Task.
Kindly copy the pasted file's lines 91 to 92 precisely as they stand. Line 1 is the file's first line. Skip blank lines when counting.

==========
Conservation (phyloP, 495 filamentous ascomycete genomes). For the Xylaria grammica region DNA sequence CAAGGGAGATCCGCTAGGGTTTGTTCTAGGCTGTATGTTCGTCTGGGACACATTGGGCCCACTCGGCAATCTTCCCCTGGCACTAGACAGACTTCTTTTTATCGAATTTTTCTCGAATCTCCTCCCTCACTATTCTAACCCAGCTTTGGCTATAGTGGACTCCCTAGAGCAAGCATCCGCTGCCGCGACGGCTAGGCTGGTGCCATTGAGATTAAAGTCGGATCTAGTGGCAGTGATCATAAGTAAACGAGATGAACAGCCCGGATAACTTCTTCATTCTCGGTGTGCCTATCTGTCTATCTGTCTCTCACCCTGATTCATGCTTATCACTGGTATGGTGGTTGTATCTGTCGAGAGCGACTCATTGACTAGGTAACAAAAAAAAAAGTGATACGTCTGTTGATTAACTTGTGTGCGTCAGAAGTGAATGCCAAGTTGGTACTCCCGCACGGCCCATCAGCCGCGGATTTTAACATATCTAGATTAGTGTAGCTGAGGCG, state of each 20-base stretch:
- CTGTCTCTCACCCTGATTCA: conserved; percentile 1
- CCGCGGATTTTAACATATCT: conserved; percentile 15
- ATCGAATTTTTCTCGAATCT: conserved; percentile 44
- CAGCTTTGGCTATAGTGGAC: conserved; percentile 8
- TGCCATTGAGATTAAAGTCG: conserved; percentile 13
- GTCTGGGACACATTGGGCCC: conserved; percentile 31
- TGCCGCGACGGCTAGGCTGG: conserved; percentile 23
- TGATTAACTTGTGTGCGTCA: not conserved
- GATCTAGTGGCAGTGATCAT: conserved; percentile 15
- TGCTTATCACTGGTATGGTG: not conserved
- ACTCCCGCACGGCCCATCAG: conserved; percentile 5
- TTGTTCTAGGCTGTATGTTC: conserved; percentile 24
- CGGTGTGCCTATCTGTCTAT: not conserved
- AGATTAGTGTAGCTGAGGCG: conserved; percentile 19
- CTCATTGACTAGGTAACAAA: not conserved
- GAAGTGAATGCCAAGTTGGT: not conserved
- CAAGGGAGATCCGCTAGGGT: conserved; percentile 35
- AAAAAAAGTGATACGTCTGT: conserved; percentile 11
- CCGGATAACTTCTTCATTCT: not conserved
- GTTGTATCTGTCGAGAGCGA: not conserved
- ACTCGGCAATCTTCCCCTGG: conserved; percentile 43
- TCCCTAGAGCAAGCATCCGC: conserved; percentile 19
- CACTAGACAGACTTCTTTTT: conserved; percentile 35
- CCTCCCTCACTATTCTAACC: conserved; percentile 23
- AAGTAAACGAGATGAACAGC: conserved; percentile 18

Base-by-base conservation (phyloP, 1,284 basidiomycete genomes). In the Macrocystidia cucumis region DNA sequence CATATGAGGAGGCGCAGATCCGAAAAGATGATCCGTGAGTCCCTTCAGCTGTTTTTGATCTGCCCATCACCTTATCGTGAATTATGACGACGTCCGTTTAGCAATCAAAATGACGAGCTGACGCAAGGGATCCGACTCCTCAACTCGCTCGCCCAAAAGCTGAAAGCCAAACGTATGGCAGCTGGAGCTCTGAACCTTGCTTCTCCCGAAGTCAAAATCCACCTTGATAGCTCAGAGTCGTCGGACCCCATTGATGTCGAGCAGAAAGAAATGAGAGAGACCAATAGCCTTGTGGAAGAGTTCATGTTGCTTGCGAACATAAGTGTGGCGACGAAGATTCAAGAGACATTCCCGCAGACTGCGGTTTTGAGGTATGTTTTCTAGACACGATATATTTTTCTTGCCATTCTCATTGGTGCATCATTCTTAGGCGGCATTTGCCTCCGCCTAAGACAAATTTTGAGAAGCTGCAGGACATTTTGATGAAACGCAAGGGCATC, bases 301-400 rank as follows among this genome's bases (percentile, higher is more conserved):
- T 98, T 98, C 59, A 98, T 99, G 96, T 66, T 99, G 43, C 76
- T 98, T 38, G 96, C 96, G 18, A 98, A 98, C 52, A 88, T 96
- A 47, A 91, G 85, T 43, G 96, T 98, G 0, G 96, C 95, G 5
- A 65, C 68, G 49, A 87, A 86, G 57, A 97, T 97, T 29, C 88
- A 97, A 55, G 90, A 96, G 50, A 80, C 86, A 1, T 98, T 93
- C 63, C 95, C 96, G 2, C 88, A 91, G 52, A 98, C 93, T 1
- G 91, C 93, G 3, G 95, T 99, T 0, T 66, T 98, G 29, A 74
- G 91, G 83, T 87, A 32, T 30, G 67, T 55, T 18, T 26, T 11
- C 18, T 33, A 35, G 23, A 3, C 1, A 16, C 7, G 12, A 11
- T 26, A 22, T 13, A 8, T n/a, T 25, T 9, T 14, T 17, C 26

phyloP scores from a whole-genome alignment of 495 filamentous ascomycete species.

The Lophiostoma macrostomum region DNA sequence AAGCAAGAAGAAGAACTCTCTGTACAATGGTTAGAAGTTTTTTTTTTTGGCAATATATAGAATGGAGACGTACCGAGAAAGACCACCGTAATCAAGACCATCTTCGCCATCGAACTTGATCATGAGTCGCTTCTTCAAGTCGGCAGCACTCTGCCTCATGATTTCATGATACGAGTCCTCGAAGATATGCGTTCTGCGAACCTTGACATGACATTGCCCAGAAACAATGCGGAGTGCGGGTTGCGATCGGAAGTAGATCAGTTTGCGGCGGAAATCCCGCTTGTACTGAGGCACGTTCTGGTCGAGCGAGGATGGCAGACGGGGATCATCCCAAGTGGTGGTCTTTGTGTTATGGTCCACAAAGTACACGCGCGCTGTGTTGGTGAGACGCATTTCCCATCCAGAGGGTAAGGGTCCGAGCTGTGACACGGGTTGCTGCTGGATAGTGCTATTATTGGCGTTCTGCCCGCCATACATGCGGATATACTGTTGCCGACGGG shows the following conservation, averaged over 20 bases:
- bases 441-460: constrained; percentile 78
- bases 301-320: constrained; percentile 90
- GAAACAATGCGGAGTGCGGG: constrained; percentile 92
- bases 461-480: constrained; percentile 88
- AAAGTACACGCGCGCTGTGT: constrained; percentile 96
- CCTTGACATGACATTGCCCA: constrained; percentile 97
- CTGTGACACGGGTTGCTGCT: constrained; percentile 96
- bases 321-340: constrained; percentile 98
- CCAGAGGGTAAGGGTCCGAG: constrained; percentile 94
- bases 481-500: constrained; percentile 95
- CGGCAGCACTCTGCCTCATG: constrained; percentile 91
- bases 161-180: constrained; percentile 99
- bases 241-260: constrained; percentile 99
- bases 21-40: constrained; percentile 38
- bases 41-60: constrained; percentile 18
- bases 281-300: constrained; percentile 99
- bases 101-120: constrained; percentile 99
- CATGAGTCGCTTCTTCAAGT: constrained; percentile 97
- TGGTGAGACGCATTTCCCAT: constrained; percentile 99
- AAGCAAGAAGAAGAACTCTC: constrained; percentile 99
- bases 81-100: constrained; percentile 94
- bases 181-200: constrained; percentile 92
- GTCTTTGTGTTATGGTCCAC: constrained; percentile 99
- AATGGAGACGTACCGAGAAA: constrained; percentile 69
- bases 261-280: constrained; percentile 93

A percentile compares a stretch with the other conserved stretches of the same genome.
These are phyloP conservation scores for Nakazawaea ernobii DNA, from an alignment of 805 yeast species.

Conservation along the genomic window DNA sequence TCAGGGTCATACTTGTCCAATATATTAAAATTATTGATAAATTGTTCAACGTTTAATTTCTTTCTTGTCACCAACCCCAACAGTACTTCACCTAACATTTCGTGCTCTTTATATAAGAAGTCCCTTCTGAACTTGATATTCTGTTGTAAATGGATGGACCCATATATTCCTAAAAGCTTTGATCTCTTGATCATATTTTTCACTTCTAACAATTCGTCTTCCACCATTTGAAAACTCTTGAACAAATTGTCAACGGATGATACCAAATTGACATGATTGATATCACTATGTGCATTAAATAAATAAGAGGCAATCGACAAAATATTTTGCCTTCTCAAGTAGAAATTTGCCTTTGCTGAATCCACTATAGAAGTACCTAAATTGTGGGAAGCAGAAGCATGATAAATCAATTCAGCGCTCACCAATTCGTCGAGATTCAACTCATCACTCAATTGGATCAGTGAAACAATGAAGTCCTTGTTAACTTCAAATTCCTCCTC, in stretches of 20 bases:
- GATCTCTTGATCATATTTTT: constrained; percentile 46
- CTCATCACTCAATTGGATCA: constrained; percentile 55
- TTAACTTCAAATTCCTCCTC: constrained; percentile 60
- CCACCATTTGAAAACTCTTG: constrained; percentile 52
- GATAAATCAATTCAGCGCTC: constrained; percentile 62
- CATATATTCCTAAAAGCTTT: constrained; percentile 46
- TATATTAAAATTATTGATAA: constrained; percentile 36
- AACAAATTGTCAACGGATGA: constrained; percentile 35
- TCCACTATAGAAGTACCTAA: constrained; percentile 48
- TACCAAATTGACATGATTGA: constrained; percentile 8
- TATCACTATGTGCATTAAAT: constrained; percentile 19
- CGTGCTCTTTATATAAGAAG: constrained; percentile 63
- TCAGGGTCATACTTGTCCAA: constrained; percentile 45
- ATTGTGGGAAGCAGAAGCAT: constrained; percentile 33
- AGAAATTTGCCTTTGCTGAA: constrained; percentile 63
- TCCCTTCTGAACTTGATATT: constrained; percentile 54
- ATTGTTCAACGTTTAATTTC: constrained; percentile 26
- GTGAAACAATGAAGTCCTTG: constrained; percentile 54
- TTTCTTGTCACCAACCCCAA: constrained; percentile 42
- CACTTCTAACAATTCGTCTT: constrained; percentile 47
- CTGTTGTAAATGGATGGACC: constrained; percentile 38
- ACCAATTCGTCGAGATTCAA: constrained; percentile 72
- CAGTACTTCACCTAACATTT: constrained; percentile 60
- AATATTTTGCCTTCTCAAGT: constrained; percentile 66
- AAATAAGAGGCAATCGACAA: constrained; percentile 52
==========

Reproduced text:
- AATATTTTGCCTTCTCAAGT: constrained; percentile 66
- AAATAAGAGGCAATCGACAA: constrained; percentile 52